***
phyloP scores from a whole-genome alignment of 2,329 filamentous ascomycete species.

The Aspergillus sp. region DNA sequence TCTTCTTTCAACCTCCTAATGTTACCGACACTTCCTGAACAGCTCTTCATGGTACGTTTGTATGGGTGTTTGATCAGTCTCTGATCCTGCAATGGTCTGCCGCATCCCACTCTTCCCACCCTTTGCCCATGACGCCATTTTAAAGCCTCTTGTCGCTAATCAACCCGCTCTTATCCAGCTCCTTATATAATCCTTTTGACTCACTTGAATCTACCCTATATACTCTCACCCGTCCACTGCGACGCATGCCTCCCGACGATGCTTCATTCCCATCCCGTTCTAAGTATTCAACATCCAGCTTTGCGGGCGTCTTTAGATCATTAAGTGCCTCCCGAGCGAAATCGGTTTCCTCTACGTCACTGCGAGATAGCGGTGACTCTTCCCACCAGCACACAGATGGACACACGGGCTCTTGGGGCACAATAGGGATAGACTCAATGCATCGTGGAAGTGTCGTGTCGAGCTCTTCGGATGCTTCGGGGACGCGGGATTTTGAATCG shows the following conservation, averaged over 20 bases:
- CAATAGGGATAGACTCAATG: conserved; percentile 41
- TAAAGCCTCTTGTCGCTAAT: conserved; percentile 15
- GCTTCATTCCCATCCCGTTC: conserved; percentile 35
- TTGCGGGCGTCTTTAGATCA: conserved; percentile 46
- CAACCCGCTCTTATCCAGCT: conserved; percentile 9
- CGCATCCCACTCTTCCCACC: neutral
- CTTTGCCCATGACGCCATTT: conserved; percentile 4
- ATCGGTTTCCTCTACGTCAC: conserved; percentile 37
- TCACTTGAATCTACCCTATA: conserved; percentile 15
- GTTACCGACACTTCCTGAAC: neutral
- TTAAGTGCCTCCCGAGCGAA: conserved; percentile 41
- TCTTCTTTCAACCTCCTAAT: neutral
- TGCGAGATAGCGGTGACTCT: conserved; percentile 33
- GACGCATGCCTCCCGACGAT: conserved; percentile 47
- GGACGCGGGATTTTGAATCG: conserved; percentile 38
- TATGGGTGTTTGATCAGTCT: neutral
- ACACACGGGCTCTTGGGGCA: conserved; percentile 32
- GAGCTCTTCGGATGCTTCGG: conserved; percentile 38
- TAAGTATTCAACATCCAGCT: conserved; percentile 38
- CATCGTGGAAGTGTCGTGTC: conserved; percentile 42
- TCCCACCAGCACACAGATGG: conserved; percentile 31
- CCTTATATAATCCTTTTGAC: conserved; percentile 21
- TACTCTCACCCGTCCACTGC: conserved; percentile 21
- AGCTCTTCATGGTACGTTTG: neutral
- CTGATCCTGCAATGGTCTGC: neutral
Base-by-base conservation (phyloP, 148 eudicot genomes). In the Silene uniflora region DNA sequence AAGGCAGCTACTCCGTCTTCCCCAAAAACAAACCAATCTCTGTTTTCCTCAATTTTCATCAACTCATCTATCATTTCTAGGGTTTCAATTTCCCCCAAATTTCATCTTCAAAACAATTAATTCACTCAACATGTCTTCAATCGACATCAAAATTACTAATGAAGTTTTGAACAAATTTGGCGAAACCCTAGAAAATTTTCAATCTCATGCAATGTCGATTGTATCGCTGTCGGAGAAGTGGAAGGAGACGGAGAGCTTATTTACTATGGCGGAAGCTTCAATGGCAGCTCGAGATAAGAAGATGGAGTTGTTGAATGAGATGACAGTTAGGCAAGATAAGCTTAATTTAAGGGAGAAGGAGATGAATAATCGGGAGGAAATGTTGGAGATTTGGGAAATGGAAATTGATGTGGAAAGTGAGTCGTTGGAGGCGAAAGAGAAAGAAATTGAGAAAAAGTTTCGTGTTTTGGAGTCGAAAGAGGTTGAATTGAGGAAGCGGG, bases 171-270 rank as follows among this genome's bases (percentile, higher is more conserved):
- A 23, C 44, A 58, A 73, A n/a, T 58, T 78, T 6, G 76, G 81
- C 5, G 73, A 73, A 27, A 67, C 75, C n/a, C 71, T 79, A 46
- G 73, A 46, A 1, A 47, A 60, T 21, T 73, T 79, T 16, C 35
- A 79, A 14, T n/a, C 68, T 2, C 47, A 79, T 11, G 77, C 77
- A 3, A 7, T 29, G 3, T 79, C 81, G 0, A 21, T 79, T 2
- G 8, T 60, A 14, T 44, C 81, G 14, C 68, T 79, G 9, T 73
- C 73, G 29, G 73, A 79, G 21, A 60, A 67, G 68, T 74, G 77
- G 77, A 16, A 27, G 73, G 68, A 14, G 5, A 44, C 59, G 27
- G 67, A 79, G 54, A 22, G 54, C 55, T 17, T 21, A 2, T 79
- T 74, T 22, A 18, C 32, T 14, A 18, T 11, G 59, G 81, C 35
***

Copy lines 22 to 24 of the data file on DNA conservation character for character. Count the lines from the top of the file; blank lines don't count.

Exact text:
- CATCGTGGAAGTGTCGTGTC: conserved; percentile 42
- TCCCACCAGCACACAGATGG: conserved; percentile 31
- CCTTATATAATCCTTTTGAC: conserved; percentile 21